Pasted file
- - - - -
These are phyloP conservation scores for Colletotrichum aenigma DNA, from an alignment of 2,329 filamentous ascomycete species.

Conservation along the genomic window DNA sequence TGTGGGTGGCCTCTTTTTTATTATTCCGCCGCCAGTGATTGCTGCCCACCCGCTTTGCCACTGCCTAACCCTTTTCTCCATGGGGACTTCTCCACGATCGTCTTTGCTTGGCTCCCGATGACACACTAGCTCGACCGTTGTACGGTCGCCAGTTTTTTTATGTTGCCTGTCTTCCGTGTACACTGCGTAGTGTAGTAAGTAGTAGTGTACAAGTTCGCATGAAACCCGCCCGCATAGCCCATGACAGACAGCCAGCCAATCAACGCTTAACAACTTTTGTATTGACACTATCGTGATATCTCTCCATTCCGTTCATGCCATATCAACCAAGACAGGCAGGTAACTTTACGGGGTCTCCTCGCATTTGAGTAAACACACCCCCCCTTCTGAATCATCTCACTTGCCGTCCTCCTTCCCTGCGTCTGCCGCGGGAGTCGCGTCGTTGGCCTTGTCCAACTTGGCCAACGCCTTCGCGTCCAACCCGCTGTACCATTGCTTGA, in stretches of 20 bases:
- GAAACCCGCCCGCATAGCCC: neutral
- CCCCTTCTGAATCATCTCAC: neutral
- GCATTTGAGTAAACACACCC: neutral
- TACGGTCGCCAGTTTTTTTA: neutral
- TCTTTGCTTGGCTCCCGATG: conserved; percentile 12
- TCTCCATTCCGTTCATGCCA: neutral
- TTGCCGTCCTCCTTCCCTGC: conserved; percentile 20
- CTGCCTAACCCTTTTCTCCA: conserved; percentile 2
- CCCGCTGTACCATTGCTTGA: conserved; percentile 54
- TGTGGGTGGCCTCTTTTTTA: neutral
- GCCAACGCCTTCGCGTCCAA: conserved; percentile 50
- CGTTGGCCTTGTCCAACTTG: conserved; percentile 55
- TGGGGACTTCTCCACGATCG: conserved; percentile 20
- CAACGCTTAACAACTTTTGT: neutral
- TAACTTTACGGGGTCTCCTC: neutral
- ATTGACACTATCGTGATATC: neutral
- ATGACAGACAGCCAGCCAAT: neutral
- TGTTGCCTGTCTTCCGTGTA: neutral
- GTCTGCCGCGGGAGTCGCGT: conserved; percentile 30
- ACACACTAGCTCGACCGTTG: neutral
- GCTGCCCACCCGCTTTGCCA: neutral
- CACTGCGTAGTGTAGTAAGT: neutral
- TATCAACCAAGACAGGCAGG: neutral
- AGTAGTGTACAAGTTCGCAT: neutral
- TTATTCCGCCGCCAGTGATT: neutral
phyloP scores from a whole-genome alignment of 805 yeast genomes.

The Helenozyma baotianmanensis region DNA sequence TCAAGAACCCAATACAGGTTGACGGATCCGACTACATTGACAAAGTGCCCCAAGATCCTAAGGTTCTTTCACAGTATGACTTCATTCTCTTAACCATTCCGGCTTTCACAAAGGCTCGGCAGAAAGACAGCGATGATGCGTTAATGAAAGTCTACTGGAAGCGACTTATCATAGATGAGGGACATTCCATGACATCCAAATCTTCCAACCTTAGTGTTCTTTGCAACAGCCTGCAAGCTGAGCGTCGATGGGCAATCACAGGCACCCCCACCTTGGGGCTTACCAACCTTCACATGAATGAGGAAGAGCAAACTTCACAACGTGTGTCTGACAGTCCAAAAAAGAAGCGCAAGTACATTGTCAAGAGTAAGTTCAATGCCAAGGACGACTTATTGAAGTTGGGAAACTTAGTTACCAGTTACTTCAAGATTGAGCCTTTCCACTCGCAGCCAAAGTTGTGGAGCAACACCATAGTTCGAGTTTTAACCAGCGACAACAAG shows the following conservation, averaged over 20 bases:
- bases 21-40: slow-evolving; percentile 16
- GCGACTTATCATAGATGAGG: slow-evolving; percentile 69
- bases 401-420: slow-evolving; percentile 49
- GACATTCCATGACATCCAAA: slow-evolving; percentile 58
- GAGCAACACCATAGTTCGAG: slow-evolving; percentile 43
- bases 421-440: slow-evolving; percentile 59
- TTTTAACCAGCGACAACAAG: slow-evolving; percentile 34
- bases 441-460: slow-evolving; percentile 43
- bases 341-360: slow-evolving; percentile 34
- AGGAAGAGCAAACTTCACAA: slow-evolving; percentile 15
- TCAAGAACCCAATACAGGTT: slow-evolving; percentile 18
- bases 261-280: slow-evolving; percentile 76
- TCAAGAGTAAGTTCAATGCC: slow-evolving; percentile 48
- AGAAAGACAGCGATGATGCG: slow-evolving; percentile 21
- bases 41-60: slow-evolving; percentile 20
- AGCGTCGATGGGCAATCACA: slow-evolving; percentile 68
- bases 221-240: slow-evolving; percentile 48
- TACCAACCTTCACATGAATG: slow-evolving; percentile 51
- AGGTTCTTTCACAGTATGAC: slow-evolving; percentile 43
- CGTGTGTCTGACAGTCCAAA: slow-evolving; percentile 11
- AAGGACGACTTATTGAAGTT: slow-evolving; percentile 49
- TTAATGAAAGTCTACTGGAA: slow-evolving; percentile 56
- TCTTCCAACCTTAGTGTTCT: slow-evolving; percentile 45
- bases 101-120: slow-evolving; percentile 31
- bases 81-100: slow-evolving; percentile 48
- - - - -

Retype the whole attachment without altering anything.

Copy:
These are phyloP conservation scores for Colletotrichum aenigma DNA, from an alignment of 2,329 filamentous ascomycete species.

Conservation along the genomic window DNA sequence TGTGGGTGGCCTCTTTTTTATTATTCCGCCGCCAGTGATTGCTGCCCACCCGCTTTGCCACTGCCTAACCCTTTTCTCCATGGGGACTTCTCCACGATCGTCTTTGCTTGGCTCCCGATGACACACTAGCTCGACCGTTGTACGGTCGCCAGTTTTTTTATGTTGCCTGTCTTCCGTGTACACTGCGTAGTGTAGTAAGTAGTAGTGTACAAGTTCGCATGAAACCCGCCCGCATAGCCCATGACAGACAGCCAGCCAATCAACGCTTAACAACTTTTGTATTGACACTATCGTGATATCTCTCCATTCCGTTCATGCCATATCAACCAAGACAGGCAGGTAACTTTACGGGGTCTCCTCGCATTTGAGTAAACACACCCCCCCTTCTGAATCATCTCACTTGCCGTCCTCCTTCCCTGCGTCTGCCGCGGGAGTCGCGTCGTTGGCCTTGTCCAACTTGGCCAACGCCTTCGCGTCCAACCCGCTGTACCATTGCTTGA, in stretches of 20 bases:
- GAAACCCGCCCGCATAGCCC: neutral
- CCCCTTCTGAATCATCTCAC: neutral
- GCATTTGAGTAAACACACCC: neutral
- TACGGTCGCCAGTTTTTTTA: neutral
- TCTTTGCTTGGCTCCCGATG: conserved; percentile 12
- TCTCCATTCCGTTCATGCCA: neutral
- TTGCCGTCCTCCTTCCCTGC: conserved; percentile 20
- CTGCCTAACCCTTTTCTCCA: conserved; percentile 2
- CCCGCTGTACCATTGCTTGA: conserved; percentile 54
- TGTGGGTGGCCTCTTTTTTA: neutral
- GCCAACGCCTTCGCGTCCAA: conserved; percentile 50
- CGTTGGCCTTGTCCAACTTG: conserved; percentile 55
- TGGGGACTTCTCCACGATCG: conserved; percentile 20
- CAACGCTTAACAACTTTTGT: neutral
- TAACTTTACGGGGTCTCCTC: neutral
- ATTGACACTATCGTGATATC: neutral
- ATGACAGACAGCCAGCCAAT: neutral
- TGTTGCCTGTCTTCCGTGTA: neutral
- GTCTGCCGCGGGAGTCGCGT: conserved; percentile 30
- ACACACTAGCTCGACCGTTG: neutral
- GCTGCCCACCCGCTTTGCCA: neutral
- CACTGCGTAGTGTAGTAAGT: neutral
- TATCAACCAAGACAGGCAGG: neutral
- AGTAGTGTACAAGTTCGCAT: neutral
- TTATTCCGCCGCCAGTGATT: neutral
phyloP scores from a whole-genome alignment of 805 yeast genomes.

The Helenozyma baotianmanensis region DNA sequence TCAAGAACCCAATACAGGTTGACGGATCCGACTACATTGACAAAGTGCCCCAAGATCCTAAGGTTCTTTCACAGTATGACTTCATTCTCTTAACCATTCCGGCTTTCACAAAGGCTCGGCAGAAAGACAGCGATGATGCGTTAATGAAAGTCTACTGGAAGCGACTTATCATAGATGAGGGACATTCCATGACATCCAAATCTTCCAACCTTAGTGTTCTTTGCAACAGCCTGCAAGCTGAGCGTCGATGGGCAATCACAGGCACCCCCACCTTGGGGCTTACCAACCTTCACATGAATGAGGAAGAGCAAACTTCACAACGTGTGTCTGACAGTCCAAAAAAGAAGCGCAAGTACATTGTCAAGAGTAAGTTCAATGCCAAGGACGACTTATTGAAGTTGGGAAACTTAGTTACCAGTTACTTCAAGATTGAGCCTTTCCACTCGCAGCCAAAGTTGTGGAGCAACACCATAGTTCGAGTTTTAACCAGCGACAACAAG shows the following conservation, averaged over 20 bases:
- bases 21-40: slow-evolving; percentile 16
- GCGACTTATCATAGATGAGG: slow-evolving; percentile 69
- bases 401-420: slow-evolving; percentile 49
- GACATTCCATGACATCCAAA: slow-evolving; percentile 58
- GAGCAACACCATAGTTCGAG: slow-evolving; percentile 43
- bases 421-440: slow-evolving; percentile 59
- TTTTAACCAGCGACAACAAG: slow-evolving; percentile 34
- bases 441-460: slow-evolving; percentile 43
- bases 341-360: slow-evolving; percentile 34
- AGGAAGAGCAAACTTCACAA: slow-evolving; percentile 15
- TCAAGAACCCAATACAGGTT: slow-evolving; percentile 18
- bases 261-280: slow-evolving; percentile 76
- TCAAGAGTAAGTTCAATGCC: slow-evolving; percentile 48
- AGAAAGACAGCGATGATGCG: slow-evolving; percentile 21
- bases 41-60: slow-evolving; percentile 20
- AGCGTCGATGGGCAATCACA: slow-evolving; percentile 68
- bases 221-240: slow-evolving; percentile 48
- TACCAACCTTCACATGAATG: slow-evolving; percentile 51
- AGGTTCTTTCACAGTATGAC: slow-evolving; percentile 43
- CGTGTGTCTGACAGTCCAAA: slow-evolving; percentile 11
- AAGGACGACTTATTGAAGTT: slow-evolving; percentile 49
- TTAATGAAAGTCTACTGGAA: slow-evolving; percentile 56
- TCTTCCAACCTTAGTGTTCT: slow-evolving; percentile 45
- bases 101-120: slow-evolving; percentile 31
- bases 81-100: slow-evolving; percentile 48